Hippodamia was abandoned as a baby, and would have died, were it not for Centaurus, the king of the centaurs who adopted her. Raised among the centaurs, Hippodamia thinks of them as her people, and is glad to do the one thing Centaurus asks of her: marry future king of the Lapiths, Pirithous, son of Zeus, and produce an heir to cement their peace treaty.
But not everyone wants peace. Some of the centaurs feel that the price is too high. The King of the Myrmidons wants Pirithous’s land and his wealth of horses, and is willing to go far to get them. Meanwhile, strong-willed Hippodamia and prideful Pirithous must come to terms with each other if their marriage is to succeed, and if unexpected love is to grow.
But neither of them expected their wedding day to be the start of a war.
Tamer of Horses appealed to me because I’ve always loved reading the old myths and legends, but the more well-known ones have been “done” to death. Tamer of Horses takes an obscure bit of lore and turns it into a vibrant, breathing story, with characters that dance across the page. I was more than a little disappointed when the story ended and I had to leave the magical setting behind.
The walls separating Tartarus have fallen, and now monsters from Greek mythology have escaped to the mortal world. The Sirens are part of the escapees. Bound for centuries because of their bloodlust, greed, and murders, the Sirens now run Siren Tours for tourists to Alcatraz, where they find their prey.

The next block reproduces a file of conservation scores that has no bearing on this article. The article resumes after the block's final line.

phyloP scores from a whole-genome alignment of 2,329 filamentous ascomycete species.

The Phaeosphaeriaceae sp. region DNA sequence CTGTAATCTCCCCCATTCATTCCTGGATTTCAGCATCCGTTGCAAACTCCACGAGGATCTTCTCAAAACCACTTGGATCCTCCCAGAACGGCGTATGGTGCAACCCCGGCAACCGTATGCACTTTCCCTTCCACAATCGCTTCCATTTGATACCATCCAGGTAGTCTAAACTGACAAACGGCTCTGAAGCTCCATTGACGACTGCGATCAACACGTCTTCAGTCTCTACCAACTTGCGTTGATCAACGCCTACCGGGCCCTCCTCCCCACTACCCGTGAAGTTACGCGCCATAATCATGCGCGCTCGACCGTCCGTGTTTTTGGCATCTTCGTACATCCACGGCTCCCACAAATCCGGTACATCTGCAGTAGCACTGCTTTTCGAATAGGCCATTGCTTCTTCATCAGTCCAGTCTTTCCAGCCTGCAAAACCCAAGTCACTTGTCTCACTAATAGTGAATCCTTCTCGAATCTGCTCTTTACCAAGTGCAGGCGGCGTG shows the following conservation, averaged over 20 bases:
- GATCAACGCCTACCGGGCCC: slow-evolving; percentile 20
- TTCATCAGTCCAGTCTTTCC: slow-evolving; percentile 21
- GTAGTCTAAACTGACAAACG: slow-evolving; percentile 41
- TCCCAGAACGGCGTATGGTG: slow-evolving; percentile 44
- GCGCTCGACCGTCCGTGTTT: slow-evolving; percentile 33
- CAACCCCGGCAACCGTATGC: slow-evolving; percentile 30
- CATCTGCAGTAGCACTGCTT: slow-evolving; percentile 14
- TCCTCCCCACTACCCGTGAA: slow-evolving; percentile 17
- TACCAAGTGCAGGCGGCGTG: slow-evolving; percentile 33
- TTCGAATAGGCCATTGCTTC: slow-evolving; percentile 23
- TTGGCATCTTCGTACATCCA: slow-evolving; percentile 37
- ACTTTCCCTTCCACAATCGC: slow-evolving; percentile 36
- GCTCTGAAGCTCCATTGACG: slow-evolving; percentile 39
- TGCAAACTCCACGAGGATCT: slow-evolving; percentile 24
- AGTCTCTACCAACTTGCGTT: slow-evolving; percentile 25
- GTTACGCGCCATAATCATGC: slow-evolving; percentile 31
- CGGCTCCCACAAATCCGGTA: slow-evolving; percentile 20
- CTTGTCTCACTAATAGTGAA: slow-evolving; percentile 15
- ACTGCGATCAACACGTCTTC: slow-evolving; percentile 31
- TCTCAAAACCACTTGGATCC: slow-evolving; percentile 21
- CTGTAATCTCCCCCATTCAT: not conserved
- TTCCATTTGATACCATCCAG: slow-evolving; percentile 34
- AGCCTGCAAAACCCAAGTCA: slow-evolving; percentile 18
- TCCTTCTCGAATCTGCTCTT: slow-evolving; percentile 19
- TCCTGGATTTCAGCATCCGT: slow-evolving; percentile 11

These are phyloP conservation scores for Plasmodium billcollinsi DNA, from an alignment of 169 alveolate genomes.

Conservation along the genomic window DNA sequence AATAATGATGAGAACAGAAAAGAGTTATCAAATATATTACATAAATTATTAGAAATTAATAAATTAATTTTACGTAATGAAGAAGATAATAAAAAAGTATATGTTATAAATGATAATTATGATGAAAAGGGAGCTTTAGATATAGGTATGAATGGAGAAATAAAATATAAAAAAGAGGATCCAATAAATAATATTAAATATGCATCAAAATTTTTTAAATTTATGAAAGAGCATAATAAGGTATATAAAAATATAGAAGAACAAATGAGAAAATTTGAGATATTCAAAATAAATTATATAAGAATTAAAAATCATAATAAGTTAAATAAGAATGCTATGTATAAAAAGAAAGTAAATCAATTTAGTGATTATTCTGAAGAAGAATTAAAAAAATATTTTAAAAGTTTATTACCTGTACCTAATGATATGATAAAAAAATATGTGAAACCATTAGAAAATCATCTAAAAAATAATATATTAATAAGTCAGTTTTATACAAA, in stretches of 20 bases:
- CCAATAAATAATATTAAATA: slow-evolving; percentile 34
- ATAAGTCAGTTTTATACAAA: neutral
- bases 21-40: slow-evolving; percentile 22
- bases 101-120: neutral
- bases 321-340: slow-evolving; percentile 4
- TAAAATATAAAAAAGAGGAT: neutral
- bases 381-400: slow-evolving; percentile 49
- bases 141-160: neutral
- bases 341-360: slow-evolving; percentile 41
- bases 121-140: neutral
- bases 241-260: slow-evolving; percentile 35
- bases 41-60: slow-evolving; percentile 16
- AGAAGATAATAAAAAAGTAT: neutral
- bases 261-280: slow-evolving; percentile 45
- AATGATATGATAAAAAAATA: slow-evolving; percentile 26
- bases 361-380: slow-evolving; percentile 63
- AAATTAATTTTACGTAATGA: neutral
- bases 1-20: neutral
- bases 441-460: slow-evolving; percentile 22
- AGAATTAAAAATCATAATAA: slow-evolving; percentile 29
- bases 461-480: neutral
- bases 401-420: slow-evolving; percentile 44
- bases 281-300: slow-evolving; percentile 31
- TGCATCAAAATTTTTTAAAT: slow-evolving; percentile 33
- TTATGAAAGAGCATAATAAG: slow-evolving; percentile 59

It’s Melody’s first time in the mortal realm, and she doesn’t want to be there. She’s different from the other Sirens: she doesn’t like blood, she has no interest in murder, and she hears specters in the water. Then she meets Dean, who becomes her assigned target, and falls in love. Can she keep Dean safe from her monstrous family, or has their love doomed them both?
So…I like P.C. and Kristin Cast. I enjoy their writing, which has a decidedly young adult slant. I’ve met them both, and they’re very bubbly and funny. I’m a fan of P.C.’s Goddess Summoning series, as well as The House of Night. I have not read either of the books in this series. I enjoyed most of this novella. The Sirens have always fascinated me, and their move in the real world is well-done. However, I really didn’t care for the ending of The Scent of Salt and Sand. At all. I intend to read Amber Smoke, but I’m pretty undecided about reading any more about the Sirens.
(Galley provided by Diversion books via NetGalley.)